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Monday, July 19, 1999 Published at 08:54 GMT 09:54 UK

World: Americas

Venezuelan president defies talk show ban

President Chavez keeps an eye on the campaign

Venezuelan President Hugo Chavez has continued to defy attempts by the country's electoral authorities to ban him from his weekly television and radio programmes.

He sent three of his top advisers to replace him as host of his Sunday morning radio show, then phoned in and discussed his policies on air.

"They can bind me with a thousand chains, and Hugo Chavez will keep talking," the president said during his 10-minute call.

The National Electoral Council accuses him of illegally using the programmes to promote candidates for the 25 July election for a constituent assembly. Last week it fined him $7,600.

[ image: President Chavez in the studio before he was fined: now he phones in instead]
President Chavez in the studio before he was fined: now he phones in instead
A spokesman for the electoral council said that the president's new tactic of making phone calls to the radio programme was legal, as long as he promoted the electoral process and not a particular candidate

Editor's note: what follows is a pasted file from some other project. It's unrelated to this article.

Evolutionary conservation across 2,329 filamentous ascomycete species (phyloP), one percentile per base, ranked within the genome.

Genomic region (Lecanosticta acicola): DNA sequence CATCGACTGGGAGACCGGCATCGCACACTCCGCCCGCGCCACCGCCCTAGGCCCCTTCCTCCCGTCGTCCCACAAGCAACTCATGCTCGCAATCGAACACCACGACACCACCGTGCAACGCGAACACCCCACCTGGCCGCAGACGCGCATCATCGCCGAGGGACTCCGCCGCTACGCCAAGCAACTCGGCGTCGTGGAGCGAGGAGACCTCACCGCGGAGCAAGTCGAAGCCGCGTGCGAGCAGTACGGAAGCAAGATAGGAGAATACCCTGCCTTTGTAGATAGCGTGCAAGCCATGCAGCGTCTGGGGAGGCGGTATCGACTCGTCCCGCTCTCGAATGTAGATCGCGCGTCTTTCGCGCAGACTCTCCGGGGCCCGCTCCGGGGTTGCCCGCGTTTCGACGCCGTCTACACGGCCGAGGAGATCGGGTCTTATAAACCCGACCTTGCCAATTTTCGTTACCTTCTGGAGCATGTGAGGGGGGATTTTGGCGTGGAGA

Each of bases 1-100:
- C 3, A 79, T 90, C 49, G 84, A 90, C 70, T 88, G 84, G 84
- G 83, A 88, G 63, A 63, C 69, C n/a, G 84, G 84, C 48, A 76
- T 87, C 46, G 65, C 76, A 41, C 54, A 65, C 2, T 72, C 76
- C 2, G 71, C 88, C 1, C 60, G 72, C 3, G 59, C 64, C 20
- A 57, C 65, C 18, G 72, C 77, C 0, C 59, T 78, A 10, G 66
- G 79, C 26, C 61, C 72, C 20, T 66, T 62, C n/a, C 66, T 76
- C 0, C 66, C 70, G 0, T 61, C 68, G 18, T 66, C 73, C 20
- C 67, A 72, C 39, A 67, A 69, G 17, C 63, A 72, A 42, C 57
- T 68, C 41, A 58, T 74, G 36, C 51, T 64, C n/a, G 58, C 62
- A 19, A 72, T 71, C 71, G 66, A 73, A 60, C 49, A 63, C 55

However, he said the council would have been prepared to send in the military to shut down the broadcast had Chavez hosted Sunday's show and supported his candidates.

Other callers to Sunday's programme included the president's wife, Marisabel Chavez, who is also a candidate for the assembly.

New constitution

President Chavez has been promoting candidates from his leftist Patriotic Pole coalition, to keep the assembly from falling into opposition hands.

Since taking power in February, he has vowed to purge corruption. He says a new constitution, which will be Venezuela's 26th, is necessary to achieve this and to end the country's economic problems. The assembly's job will be to rewrite the constitution

The president's popularity rating stands at around 70%, but it is less certain whether his party will have overall control of the 131-seat assembly after the elections.

The establishing of a constituent assembly was backed by 92% of the country in a national referendum in April. Another national vote will be held on the text of the new constitution early next year.

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